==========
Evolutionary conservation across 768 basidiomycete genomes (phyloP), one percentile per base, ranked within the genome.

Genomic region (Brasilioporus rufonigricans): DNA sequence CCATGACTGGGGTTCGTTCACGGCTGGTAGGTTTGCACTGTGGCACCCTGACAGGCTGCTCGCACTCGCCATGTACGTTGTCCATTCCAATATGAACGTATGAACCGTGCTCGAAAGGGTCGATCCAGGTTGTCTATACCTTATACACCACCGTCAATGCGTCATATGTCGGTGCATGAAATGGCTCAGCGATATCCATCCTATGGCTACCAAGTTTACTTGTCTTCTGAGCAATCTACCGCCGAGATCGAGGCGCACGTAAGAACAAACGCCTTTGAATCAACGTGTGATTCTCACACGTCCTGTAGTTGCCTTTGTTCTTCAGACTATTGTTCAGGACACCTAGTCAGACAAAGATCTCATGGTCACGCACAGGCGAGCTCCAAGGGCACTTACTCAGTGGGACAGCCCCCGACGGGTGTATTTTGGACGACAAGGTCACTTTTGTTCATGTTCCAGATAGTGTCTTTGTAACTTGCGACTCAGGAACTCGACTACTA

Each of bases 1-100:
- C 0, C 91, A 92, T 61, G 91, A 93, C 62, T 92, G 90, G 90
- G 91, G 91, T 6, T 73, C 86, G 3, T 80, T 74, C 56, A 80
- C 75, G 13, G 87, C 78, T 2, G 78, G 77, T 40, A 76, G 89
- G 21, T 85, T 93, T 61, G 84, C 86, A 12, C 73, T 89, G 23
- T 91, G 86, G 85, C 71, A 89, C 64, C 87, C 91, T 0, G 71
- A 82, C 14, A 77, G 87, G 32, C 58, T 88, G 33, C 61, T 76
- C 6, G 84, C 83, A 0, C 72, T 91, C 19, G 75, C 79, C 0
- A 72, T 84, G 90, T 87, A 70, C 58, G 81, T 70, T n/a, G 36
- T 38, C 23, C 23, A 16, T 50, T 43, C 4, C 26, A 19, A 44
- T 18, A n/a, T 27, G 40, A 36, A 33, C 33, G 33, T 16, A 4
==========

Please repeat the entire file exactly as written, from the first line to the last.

Evolutionary conservation across 768 basidiomycete genomes (phyloP), one percentile per base, ranked within the genome.

Genomic region (Brasilioporus rufonigricans): DNA sequence CCATGACTGGGGTTCGTTCACGGCTGGTAGGTTTGCACTGTGGCACCCTGACAGGCTGCTCGCACTCGCCATGTACGTTGTCCATTCCAATATGAACGTATGAACCGTGCTCGAAAGGGTCGATCCAGGTTGTCTATACCTTATACACCACCGTCAATGCGTCATATGTCGGTGCATGAAATGGCTCAGCGATATCCATCCTATGGCTACCAAGTTTACTTGTCTTCTGAGCAATCTACCGCCGAGATCGAGGCGCACGTAAGAACAAACGCCTTTGAATCAACGTGTGATTCTCACACGTCCTGTAGTTGCCTTTGTTCTTCAGACTATTGTTCAGGACACCTAGTCAGACAAAGATCTCATGGTCACGCACAGGCGAGCTCCAAGGGCACTTACTCAGTGGGACAGCCCCCGACGGGTGTATTTTGGACGACAAGGTCACTTTTGTTCATGTTCCAGATAGTGTCTTTGTAACTTGCGACTCAGGAACTCGACTACTA

Each of bases 1-100:
- C 0, C 91, A 92, T 61, G 91, A 93, C 62, T 92, G 90, G 90
- G 91, G 91, T 6, T 73, C 86, G 3, T 80, T 74, C 56, A 80
- C 75, G 13, G 87, C 78, T 2, G 78, G 77, T 40, A 76, G 89
- G 21, T 85, T 93, T 61, G 84, C 86, A 12, C 73, T 89, G 23
- T 91, G 86, G 85, C 71, A 89, C 64, C 87, C 91, T 0, G 71
- A 82, C 14, A 77, G 87, G 32, C 58, T 88, G 33, C 61, T 76
- C 6, G 84, C 83, A 0, C 72, T 91, C 19, G 75, C 79, C 0
- A 72, T 84, G 90, T 87, A 70, C 58, G 81, T 70, T n/a, G 36
- T 38, C 23, C 23, A 16, T 50, T 43, C 4, C 26, A 19, A 44
- T 18, A n/a, T 27, G 40, A 36, A 33, C 33, G 33, T 16, A 4